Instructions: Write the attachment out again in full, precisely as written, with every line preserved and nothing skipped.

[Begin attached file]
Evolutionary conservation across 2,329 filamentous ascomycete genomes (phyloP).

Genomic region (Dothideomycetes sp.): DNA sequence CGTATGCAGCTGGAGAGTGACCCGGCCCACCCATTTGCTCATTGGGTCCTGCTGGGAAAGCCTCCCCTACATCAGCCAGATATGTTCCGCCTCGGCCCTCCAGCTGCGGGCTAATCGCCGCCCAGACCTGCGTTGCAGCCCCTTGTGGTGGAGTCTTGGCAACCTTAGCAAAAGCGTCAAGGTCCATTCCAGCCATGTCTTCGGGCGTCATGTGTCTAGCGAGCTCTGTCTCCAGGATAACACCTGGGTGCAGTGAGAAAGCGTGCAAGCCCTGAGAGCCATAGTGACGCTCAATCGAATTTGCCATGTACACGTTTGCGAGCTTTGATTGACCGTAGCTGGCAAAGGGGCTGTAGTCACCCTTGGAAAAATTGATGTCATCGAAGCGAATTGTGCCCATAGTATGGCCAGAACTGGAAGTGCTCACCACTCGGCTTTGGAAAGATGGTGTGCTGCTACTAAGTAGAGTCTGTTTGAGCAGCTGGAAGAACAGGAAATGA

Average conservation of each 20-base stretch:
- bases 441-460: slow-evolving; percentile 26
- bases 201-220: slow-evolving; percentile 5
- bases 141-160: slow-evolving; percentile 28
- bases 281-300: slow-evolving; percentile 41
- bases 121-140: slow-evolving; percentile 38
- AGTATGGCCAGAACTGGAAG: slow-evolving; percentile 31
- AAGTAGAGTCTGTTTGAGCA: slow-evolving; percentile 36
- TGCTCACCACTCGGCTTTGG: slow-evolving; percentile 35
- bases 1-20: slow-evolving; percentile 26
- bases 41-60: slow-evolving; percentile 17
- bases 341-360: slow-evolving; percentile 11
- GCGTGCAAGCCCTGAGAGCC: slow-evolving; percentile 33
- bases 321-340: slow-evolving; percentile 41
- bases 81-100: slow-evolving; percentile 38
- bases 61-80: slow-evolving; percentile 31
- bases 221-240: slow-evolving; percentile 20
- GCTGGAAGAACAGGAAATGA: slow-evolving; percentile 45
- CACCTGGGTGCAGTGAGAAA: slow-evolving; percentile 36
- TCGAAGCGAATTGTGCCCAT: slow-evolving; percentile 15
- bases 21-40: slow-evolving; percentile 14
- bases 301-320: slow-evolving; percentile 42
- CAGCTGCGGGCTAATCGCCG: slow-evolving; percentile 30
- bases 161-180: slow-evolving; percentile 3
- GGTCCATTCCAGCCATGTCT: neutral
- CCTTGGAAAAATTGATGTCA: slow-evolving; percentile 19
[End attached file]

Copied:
Evolutionary conservation across 2,329 filamentous ascomycete genomes (phyloP).

Genomic region (Dothideomycetes sp.): DNA sequence CGTATGCAGCTGGAGAGTGACCCGGCCCACCCATTTGCTCATTGGGTCCTGCTGGGAAAGCCTCCCCTACATCAGCCAGATATGTTCCGCCTCGGCCCTCCAGCTGCGGGCTAATCGCCGCCCAGACCTGCGTTGCAGCCCCTTGTGGTGGAGTCTTGGCAACCTTAGCAAAAGCGTCAAGGTCCATTCCAGCCATGTCTTCGGGCGTCATGTGTCTAGCGAGCTCTGTCTCCAGGATAACACCTGGGTGCAGTGAGAAAGCGTGCAAGCCCTGAGAGCCATAGTGACGCTCAATCGAATTTGCCATGTACACGTTTGCGAGCTTTGATTGACCGTAGCTGGCAAAGGGGCTGTAGTCACCCTTGGAAAAATTGATGTCATCGAAGCGAATTGTGCCCATAGTATGGCCAGAACTGGAAGTGCTCACCACTCGGCTTTGGAAAGATGGTGTGCTGCTACTAAGTAGAGTCTGTTTGAGCAGCTGGAAGAACAGGAAATGA

Average conservation of each 20-base stretch:
- bases 441-460: slow-evolving; percentile 26
- bases 201-220: slow-evolving; percentile 5
- bases 141-160: slow-evolving; percentile 28
- bases 281-300: slow-evolving; percentile 41
- bases 121-140: slow-evolving; percentile 38
- AGTATGGCCAGAACTGGAAG: slow-evolving; percentile 31
- AAGTAGAGTCTGTTTGAGCA: slow-evolving; percentile 36
- TGCTCACCACTCGGCTTTGG: slow-evolving; percentile 35
- bases 1-20: slow-evolving; percentile 26
- bases 41-60: slow-evolving; percentile 17
- bases 341-360: slow-evolving; percentile 11
- GCGTGCAAGCCCTGAGAGCC: slow-evolving; percentile 33
- bases 321-340: slow-evolving; percentile 41
- bases 81-100: slow-evolving; percentile 38
- bases 61-80: slow-evolving; percentile 31
- bases 221-240: slow-evolving; percentile 20
- GCTGGAAGAACAGGAAATGA: slow-evolving; percentile 45
- CACCTGGGTGCAGTGAGAAA: slow-evolving; percentile 36
- TCGAAGCGAATTGTGCCCAT: slow-evolving; percentile 15
- bases 21-40: slow-evolving; percentile 14
- bases 301-320: slow-evolving; percentile 42
- CAGCTGCGGGCTAATCGCCG: slow-evolving; percentile 30
- bases 161-180: slow-evolving; percentile 3
- GGTCCATTCCAGCCATGTCT: neutral
- CCTTGGAAAAATTGATGTCA: slow-evolving; percentile 19